At the moment, however, few expect government shutdowns like those in 1995-96. Congress this week is expected to approve a stopgap spending measure to keep the government operating at current spending levels until mid-November.
Democrats are eager to restore or boost funding for domestic programs that they say were neglected under the Republican-led Congress. They also criticize the president for seeking cuts in such areas as clean-water projects and housing while spending billions of dollars on the war in Iraq.
“The president has no credibility on matters of fiscal responsibility” due to his record, House Speaker Nancy Pelosi (D-San Francisco) said in a statement.
“I urge the president to drop the partisan rhetoric, put down his veto pen, and work with the New Direction Congress to complete this year’s spending bills,” Pelosi said.
Although no spending bills have reached Bush’s desk, Congress has made progress in approving them. All 12 have been adopted by the House, and the Senate has passed four that must be reconciled with the House versions.
In addition to the spending bills and the water legislation, the White House has threatened to veto an expansion of the children’s health insurance program that Congress is expected to approve soon.
The dispute over the water bill puts Bush at odds not only with many GOP lawmakers but also with business and farm groups that normally are his allies.
Countering Bush’s concerns about the amount of spending it would authorize, the bill’s supporters point out that Congress has not approved a similar bill since 2000.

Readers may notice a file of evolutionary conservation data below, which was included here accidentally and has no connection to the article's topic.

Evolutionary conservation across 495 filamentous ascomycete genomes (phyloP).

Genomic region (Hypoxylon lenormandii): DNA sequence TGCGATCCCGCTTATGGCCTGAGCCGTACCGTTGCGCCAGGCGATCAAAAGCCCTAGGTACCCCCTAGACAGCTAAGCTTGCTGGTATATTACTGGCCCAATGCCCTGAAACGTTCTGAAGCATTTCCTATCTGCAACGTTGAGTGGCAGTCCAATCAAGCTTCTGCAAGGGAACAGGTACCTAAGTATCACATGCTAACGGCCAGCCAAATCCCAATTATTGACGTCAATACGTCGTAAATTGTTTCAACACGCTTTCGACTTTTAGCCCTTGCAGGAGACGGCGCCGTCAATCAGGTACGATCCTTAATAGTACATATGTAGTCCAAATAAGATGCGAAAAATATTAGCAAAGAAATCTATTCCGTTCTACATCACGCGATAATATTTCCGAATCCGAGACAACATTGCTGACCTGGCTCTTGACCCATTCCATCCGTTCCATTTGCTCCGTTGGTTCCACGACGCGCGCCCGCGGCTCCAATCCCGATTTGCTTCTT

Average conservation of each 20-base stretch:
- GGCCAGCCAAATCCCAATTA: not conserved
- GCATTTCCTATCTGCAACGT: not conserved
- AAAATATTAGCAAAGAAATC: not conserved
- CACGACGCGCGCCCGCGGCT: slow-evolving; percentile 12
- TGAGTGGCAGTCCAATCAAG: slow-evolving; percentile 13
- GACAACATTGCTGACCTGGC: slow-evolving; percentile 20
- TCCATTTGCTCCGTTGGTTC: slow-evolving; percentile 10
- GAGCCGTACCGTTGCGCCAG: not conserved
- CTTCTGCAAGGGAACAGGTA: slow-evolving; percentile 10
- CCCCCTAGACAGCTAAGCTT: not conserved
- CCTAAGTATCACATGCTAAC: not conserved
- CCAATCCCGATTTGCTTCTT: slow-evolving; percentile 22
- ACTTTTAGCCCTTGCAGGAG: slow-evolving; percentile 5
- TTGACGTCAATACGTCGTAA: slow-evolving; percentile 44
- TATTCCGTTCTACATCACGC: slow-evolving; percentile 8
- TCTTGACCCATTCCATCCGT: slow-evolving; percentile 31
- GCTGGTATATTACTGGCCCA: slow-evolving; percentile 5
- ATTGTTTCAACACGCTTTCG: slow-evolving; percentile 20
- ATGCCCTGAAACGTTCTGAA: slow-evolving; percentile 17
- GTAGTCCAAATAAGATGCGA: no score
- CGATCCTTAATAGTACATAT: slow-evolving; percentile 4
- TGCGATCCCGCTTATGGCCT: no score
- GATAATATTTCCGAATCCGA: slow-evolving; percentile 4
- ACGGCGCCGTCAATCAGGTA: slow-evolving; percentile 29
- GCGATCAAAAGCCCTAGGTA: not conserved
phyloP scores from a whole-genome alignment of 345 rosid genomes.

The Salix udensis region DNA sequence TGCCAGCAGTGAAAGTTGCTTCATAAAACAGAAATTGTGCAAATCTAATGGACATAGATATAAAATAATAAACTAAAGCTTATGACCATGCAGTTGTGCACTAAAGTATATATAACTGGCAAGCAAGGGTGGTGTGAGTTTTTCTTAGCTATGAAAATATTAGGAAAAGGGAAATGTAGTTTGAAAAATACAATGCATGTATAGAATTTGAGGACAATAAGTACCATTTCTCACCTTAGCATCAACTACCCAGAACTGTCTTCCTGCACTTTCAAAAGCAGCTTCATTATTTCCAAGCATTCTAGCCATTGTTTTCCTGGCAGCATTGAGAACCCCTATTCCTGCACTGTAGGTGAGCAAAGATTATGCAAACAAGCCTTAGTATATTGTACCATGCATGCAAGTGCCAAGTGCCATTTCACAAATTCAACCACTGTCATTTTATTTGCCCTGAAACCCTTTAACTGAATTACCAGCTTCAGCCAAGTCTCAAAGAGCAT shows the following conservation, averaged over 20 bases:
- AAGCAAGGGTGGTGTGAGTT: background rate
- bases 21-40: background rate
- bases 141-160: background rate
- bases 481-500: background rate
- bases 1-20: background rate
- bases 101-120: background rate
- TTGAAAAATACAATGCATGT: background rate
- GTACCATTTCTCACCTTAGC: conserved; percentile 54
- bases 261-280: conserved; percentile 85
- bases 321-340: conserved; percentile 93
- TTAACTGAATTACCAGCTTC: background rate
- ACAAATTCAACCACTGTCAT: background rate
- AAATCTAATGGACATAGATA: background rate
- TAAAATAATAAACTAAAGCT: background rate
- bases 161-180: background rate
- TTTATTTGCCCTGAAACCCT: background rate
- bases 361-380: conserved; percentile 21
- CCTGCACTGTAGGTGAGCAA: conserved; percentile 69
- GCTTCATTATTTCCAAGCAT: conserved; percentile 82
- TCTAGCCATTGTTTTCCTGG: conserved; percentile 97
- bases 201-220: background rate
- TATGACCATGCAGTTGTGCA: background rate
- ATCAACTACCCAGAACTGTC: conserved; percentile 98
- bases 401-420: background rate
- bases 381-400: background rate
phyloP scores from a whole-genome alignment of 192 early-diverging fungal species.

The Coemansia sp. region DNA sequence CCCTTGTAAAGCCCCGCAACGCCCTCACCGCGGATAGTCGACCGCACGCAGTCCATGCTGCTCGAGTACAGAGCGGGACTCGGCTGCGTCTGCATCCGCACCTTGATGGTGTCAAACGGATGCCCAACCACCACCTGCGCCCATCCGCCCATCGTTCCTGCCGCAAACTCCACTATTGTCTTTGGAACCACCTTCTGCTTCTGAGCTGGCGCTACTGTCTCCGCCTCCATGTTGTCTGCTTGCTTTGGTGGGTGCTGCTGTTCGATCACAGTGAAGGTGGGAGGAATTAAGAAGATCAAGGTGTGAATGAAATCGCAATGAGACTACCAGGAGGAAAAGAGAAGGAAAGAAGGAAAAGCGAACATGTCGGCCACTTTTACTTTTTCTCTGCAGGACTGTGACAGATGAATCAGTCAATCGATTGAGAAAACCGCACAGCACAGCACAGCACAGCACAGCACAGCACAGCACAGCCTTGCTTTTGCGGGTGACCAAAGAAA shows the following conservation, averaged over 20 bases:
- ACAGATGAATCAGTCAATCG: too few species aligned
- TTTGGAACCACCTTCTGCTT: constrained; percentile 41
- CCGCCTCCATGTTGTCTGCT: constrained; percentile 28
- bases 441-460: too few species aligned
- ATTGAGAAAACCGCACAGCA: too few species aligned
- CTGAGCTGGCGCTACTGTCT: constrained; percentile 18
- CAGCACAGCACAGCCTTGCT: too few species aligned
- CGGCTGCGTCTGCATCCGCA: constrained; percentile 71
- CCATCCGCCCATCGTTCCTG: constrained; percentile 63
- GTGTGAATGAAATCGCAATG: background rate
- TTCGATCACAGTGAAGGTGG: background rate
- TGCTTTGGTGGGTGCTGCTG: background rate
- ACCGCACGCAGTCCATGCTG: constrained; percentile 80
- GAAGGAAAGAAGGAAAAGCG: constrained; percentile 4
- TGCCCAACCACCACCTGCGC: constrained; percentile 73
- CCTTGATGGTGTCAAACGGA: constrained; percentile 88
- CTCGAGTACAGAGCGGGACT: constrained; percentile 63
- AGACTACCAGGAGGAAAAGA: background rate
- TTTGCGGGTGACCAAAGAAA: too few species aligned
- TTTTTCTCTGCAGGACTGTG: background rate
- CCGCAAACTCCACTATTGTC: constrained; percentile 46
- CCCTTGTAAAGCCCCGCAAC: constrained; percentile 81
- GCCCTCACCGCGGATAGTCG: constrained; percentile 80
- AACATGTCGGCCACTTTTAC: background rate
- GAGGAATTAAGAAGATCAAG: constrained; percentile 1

Rep. John L. Mica of Florida, top Republican on the House Transportation and Infrastructure Committee, said delaying work on many of the projects covered by the bill would only lead to higher repair and building costs in the future.
Among the Republicans who joined Inhofe in beseeching the White House to back off its veto threat was Sen. Christopher S. Bond of Missouri. “If there is a veto, I look forward to overriding it on a bipartisan basis,” he said. “If there were to be a veto, the unfortunate message for water states and agricultural states in the Midwest is that water resources are not a high priority of this administration.”
Bush can expect more unity among GOP lawmakers in the fight over the 12 annual spending bills. One reason is that Republican leaders have cited the growth in government spending under their rule for angering conservative voters and helping cause the party’s defeat in the 2006 congressional election.
Democrats argue that the difference between their spending bills and the president’s budget request is relatively small -- $22 billion more than his $933-billion proposal, an increase of about 2%.
Jesse Jacobs, a spokesman for Senate Appropriations Committee Chairman Robert C. Byrd (D-W.Va.), said that $19 billion of the $22 billion that Bush had attacked as excessive was “just restoration of cuts from what was approved last year. He cut $19 billion, and the Democratic Congress restored it. In essence, you’re talking about a $3-billion differential.”
But such arguments held little sway with the president Monday.
“Some in Congress will tell you that $22 billion is not a lot of money,” Bush said. “As business leaders, you know better.”